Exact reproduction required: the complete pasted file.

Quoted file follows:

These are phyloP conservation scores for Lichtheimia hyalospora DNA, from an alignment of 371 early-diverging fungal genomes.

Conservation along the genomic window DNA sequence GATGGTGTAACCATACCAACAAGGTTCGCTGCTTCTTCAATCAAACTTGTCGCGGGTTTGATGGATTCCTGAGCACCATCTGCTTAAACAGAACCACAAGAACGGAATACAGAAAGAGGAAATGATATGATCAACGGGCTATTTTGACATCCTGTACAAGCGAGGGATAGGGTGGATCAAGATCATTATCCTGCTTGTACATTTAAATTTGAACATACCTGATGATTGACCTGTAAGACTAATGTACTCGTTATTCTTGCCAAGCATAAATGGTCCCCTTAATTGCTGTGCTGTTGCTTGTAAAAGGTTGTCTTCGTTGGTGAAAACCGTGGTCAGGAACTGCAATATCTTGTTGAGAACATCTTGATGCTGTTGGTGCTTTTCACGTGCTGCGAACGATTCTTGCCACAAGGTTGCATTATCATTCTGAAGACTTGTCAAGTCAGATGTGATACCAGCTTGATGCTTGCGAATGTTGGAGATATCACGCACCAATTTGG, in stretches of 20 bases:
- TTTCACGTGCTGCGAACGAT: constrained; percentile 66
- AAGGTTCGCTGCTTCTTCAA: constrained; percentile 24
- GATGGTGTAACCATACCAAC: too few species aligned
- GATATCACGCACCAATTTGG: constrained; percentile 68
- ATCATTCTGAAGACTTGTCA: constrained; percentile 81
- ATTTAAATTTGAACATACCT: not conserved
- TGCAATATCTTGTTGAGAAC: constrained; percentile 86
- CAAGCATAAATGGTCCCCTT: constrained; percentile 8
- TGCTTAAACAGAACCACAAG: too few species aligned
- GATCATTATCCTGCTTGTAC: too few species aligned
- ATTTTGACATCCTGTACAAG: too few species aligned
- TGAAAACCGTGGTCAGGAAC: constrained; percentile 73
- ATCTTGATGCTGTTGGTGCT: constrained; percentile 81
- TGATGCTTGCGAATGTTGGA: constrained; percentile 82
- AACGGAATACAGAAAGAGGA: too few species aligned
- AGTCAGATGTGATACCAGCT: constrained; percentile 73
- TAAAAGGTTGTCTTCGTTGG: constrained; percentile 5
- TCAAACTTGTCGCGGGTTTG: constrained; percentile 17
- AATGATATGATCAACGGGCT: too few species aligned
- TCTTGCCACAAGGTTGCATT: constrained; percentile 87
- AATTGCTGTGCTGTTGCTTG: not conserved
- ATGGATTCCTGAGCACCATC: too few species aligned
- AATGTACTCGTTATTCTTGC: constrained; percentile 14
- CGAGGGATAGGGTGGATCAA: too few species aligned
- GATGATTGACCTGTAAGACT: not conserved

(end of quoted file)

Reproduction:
These are phyloP conservation scores for Lichtheimia hyalospora DNA, from an alignment of 371 early-diverging fungal genomes.

Conservation along the genomic window DNA sequence GATGGTGTAACCATACCAACAAGGTTCGCTGCTTCTTCAATCAAACTTGTCGCGGGTTTGATGGATTCCTGAGCACCATCTGCTTAAACAGAACCACAAGAACGGAATACAGAAAGAGGAAATGATATGATCAACGGGCTATTTTGACATCCTGTACAAGCGAGGGATAGGGTGGATCAAGATCATTATCCTGCTTGTACATTTAAATTTGAACATACCTGATGATTGACCTGTAAGACTAATGTACTCGTTATTCTTGCCAAGCATAAATGGTCCCCTTAATTGCTGTGCTGTTGCTTGTAAAAGGTTGTCTTCGTTGGTGAAAACCGTGGTCAGGAACTGCAATATCTTGTTGAGAACATCTTGATGCTGTTGGTGCTTTTCACGTGCTGCGAACGATTCTTGCCACAAGGTTGCATTATCATTCTGAAGACTTGTCAAGTCAGATGTGATACCAGCTTGATGCTTGCGAATGTTGGAGATATCACGCACCAATTTGG, in stretches of 20 bases:
- TTTCACGTGCTGCGAACGAT: constrained; percentile 66
- AAGGTTCGCTGCTTCTTCAA: constrained; percentile 24
- GATGGTGTAACCATACCAAC: too few species aligned
- GATATCACGCACCAATTTGG: constrained; percentile 68
- ATCATTCTGAAGACTTGTCA: constrained; percentile 81
- ATTTAAATTTGAACATACCT: not conserved
- TGCAATATCTTGTTGAGAAC: constrained; percentile 86
- CAAGCATAAATGGTCCCCTT: constrained; percentile 8
- TGCTTAAACAGAACCACAAG: too few species aligned
- GATCATTATCCTGCTTGTAC: too few species aligned
- ATTTTGACATCCTGTACAAG: too few species aligned
- TGAAAACCGTGGTCAGGAAC: constrained; percentile 73
- ATCTTGATGCTGTTGGTGCT: constrained; percentile 81
- TGATGCTTGCGAATGTTGGA: constrained; percentile 82
- AACGGAATACAGAAAGAGGA: too few species aligned
- AGTCAGATGTGATACCAGCT: constrained; percentile 73
- TAAAAGGTTGTCTTCGTTGG: constrained; percentile 5
- TCAAACTTGTCGCGGGTTTG: constrained; percentile 17
- AATGATATGATCAACGGGCT: too few species aligned
- TCTTGCCACAAGGTTGCATT: constrained; percentile 87
- AATTGCTGTGCTGTTGCTTG: not conserved
- ATGGATTCCTGAGCACCATC: too few species aligned
- AATGTACTCGTTATTCTTGC: constrained; percentile 14
- CGAGGGATAGGGTGGATCAA: too few species aligned
- GATGATTGACCTGTAAGACT: not conserved